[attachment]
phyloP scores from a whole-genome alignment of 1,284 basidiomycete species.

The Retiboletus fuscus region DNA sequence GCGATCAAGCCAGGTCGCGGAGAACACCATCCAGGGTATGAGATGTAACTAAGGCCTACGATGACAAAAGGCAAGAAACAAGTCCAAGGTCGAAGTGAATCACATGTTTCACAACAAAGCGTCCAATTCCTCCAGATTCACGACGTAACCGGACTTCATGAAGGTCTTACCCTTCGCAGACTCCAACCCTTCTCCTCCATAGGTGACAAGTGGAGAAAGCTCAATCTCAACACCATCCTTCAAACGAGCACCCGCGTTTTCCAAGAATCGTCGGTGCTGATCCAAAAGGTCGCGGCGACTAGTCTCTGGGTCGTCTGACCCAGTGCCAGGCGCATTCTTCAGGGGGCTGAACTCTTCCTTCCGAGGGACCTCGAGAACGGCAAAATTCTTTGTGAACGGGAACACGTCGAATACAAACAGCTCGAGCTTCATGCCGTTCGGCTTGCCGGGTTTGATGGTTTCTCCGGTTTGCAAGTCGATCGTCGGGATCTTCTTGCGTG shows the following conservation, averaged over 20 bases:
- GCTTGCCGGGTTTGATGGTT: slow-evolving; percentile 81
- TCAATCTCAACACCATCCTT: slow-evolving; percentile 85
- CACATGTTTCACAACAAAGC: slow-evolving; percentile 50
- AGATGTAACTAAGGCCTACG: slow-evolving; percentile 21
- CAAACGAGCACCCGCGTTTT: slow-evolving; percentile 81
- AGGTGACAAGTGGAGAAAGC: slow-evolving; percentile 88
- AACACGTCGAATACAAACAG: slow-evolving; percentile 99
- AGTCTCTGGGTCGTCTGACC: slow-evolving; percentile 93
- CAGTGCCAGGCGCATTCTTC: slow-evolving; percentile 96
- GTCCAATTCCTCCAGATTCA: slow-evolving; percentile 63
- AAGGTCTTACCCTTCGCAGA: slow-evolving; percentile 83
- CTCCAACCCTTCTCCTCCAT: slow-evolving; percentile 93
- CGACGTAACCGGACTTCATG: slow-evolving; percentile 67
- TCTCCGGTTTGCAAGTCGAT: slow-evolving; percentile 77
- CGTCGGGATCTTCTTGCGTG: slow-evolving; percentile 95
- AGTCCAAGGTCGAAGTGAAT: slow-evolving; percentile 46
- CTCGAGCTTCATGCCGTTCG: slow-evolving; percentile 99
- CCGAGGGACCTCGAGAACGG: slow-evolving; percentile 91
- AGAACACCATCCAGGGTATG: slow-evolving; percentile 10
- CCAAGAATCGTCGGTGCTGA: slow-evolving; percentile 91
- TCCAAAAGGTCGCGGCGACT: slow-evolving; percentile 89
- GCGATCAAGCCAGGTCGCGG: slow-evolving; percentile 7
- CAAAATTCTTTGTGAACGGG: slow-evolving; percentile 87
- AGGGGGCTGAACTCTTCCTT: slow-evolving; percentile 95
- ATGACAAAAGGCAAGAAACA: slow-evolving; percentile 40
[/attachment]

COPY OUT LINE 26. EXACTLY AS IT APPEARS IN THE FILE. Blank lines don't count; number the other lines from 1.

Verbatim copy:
- AGGGGGCTGAACTCTTCCTT: slow-evolving; percentile 95